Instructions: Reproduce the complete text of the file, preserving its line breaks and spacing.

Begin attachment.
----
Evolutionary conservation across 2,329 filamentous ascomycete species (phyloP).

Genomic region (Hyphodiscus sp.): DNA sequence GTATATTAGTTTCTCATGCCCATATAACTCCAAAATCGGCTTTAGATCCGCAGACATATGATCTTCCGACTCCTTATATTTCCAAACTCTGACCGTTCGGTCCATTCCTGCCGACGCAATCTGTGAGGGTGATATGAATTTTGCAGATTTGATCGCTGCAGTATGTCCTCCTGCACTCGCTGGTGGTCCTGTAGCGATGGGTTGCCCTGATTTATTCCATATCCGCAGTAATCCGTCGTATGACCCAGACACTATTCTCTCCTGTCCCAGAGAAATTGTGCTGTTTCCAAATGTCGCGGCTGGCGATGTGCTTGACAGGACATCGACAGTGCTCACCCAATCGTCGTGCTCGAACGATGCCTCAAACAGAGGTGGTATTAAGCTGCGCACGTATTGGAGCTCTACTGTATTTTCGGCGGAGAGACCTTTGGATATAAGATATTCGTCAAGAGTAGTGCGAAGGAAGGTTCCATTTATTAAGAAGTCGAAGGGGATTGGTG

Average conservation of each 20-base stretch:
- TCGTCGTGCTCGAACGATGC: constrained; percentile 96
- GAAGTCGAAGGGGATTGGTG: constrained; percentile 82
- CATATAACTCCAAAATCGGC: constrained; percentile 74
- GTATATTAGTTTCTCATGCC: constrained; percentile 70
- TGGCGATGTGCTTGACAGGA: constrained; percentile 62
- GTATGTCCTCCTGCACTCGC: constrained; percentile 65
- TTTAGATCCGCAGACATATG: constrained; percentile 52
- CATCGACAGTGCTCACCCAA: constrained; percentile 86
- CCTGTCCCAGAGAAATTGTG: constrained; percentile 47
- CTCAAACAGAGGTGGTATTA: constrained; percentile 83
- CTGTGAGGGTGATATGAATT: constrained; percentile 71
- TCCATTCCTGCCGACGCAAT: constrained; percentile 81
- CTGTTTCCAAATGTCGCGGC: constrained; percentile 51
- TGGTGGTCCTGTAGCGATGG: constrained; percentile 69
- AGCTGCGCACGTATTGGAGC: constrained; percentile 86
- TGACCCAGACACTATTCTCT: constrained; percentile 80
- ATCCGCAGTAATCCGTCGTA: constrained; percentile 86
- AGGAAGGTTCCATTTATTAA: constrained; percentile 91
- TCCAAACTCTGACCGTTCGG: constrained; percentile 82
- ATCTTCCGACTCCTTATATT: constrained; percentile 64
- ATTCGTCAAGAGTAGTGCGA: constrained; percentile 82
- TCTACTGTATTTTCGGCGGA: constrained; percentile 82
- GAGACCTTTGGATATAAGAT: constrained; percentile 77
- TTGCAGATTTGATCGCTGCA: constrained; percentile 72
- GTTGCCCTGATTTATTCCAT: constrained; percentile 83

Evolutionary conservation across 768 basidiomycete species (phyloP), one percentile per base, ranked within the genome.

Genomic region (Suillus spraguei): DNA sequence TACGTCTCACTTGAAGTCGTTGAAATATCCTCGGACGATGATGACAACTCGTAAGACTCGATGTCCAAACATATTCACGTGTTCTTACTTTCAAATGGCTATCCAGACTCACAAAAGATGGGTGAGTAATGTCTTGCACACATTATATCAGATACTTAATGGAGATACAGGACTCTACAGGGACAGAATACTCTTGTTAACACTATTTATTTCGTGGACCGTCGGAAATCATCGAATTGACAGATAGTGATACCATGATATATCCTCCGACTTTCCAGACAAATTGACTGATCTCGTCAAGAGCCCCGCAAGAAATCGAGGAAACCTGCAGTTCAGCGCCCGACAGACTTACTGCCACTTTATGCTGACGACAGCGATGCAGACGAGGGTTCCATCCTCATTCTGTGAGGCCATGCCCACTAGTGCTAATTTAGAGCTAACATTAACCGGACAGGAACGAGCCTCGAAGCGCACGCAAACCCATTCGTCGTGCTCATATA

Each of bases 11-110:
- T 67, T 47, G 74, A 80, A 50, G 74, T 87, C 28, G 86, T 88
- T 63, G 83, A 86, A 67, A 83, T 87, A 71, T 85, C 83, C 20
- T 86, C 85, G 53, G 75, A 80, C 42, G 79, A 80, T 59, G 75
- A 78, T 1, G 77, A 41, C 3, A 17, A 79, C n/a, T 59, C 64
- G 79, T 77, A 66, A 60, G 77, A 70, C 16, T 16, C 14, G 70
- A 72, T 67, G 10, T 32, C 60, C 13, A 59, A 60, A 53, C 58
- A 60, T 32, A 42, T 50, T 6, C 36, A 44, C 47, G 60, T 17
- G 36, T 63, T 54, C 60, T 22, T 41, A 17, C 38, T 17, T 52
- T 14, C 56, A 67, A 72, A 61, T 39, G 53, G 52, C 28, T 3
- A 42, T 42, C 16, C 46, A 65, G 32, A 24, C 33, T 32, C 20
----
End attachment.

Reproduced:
Evolutionary conservation across 2,329 filamentous ascomycete species (phyloP).

Genomic region (Hyphodiscus sp.): DNA sequence GTATATTAGTTTCTCATGCCCATATAACTCCAAAATCGGCTTTAGATCCGCAGACATATGATCTTCCGACTCCTTATATTTCCAAACTCTGACCGTTCGGTCCATTCCTGCCGACGCAATCTGTGAGGGTGATATGAATTTTGCAGATTTGATCGCTGCAGTATGTCCTCCTGCACTCGCTGGTGGTCCTGTAGCGATGGGTTGCCCTGATTTATTCCATATCCGCAGTAATCCGTCGTATGACCCAGACACTATTCTCTCCTGTCCCAGAGAAATTGTGCTGTTTCCAAATGTCGCGGCTGGCGATGTGCTTGACAGGACATCGACAGTGCTCACCCAATCGTCGTGCTCGAACGATGCCTCAAACAGAGGTGGTATTAAGCTGCGCACGTATTGGAGCTCTACTGTATTTTCGGCGGAGAGACCTTTGGATATAAGATATTCGTCAAGAGTAGTGCGAAGGAAGGTTCCATTTATTAAGAAGTCGAAGGGGATTGGTG

Average conservation of each 20-base stretch:
- TCGTCGTGCTCGAACGATGC: constrained; percentile 96
- GAAGTCGAAGGGGATTGGTG: constrained; percentile 82
- CATATAACTCCAAAATCGGC: constrained; percentile 74
- GTATATTAGTTTCTCATGCC: constrained; percentile 70
- TGGCGATGTGCTTGACAGGA: constrained; percentile 62
- GTATGTCCTCCTGCACTCGC: constrained; percentile 65
- TTTAGATCCGCAGACATATG: constrained; percentile 52
- CATCGACAGTGCTCACCCAA: constrained; percentile 86
- CCTGTCCCAGAGAAATTGTG: constrained; percentile 47
- CTCAAACAGAGGTGGTATTA: constrained; percentile 83
- CTGTGAGGGTGATATGAATT: constrained; percentile 71
- TCCATTCCTGCCGACGCAAT: constrained; percentile 81
- CTGTTTCCAAATGTCGCGGC: constrained; percentile 51
- TGGTGGTCCTGTAGCGATGG: constrained; percentile 69
- AGCTGCGCACGTATTGGAGC: constrained; percentile 86
- TGACCCAGACACTATTCTCT: constrained; percentile 80
- ATCCGCAGTAATCCGTCGTA: constrained; percentile 86
- AGGAAGGTTCCATTTATTAA: constrained; percentile 91
- TCCAAACTCTGACCGTTCGG: constrained; percentile 82
- ATCTTCCGACTCCTTATATT: constrained; percentile 64
- ATTCGTCAAGAGTAGTGCGA: constrained; percentile 82
- TCTACTGTATTTTCGGCGGA: constrained; percentile 82
- GAGACCTTTGGATATAAGAT: constrained; percentile 77
- TTGCAGATTTGATCGCTGCA: constrained; percentile 72
- GTTGCCCTGATTTATTCCAT: constrained; percentile 83

Evolutionary conservation across 768 basidiomycete species (phyloP), one percentile per base, ranked within the genome.

Genomic region (Suillus spraguei): DNA sequence TACGTCTCACTTGAAGTCGTTGAAATATCCTCGGACGATGATGACAACTCGTAAGACTCGATGTCCAAACATATTCACGTGTTCTTACTTTCAAATGGCTATCCAGACTCACAAAAGATGGGTGAGTAATGTCTTGCACACATTATATCAGATACTTAATGGAGATACAGGACTCTACAGGGACAGAATACTCTTGTTAACACTATTTATTTCGTGGACCGTCGGAAATCATCGAATTGACAGATAGTGATACCATGATATATCCTCCGACTTTCCAGACAAATTGACTGATCTCGTCAAGAGCCCCGCAAGAAATCGAGGAAACCTGCAGTTCAGCGCCCGACAGACTTACTGCCACTTTATGCTGACGACAGCGATGCAGACGAGGGTTCCATCCTCATTCTGTGAGGCCATGCCCACTAGTGCTAATTTAGAGCTAACATTAACCGGACAGGAACGAGCCTCGAAGCGCACGCAAACCCATTCGTCGTGCTCATATA

Each of bases 11-110:
- T 67, T 47, G 74, A 80, A 50, G 74, T 87, C 28, G 86, T 88
- T 63, G 83, A 86, A 67, A 83, T 87, A 71, T 85, C 83, C 20
- T 86, C 85, G 53, G 75, A 80, C 42, G 79, A 80, T 59, G 75
- A 78, T 1, G 77, A 41, C 3, A 17, A 79, C n/a, T 59, C 64
- G 79, T 77, A 66, A 60, G 77, A 70, C 16, T 16, C 14, G 70
- A 72, T 67, G 10, T 32, C 60, C 13, A 59, A 60, A 53, C 58
- A 60, T 32, A 42, T 50, T 6, C 36, A 44, C 47, G 60, T 17
- G 36, T 63, T 54, C 60, T 22, T 41, A 17, C 38, T 17, T 52
- T 14, C 56, A 67, A 72, A 61, T 39, G 53, G 52, C 28, T 3
- A 42, T 42, C 16, C 46, A 65, G 32, A 24, C 33, T 32, C 20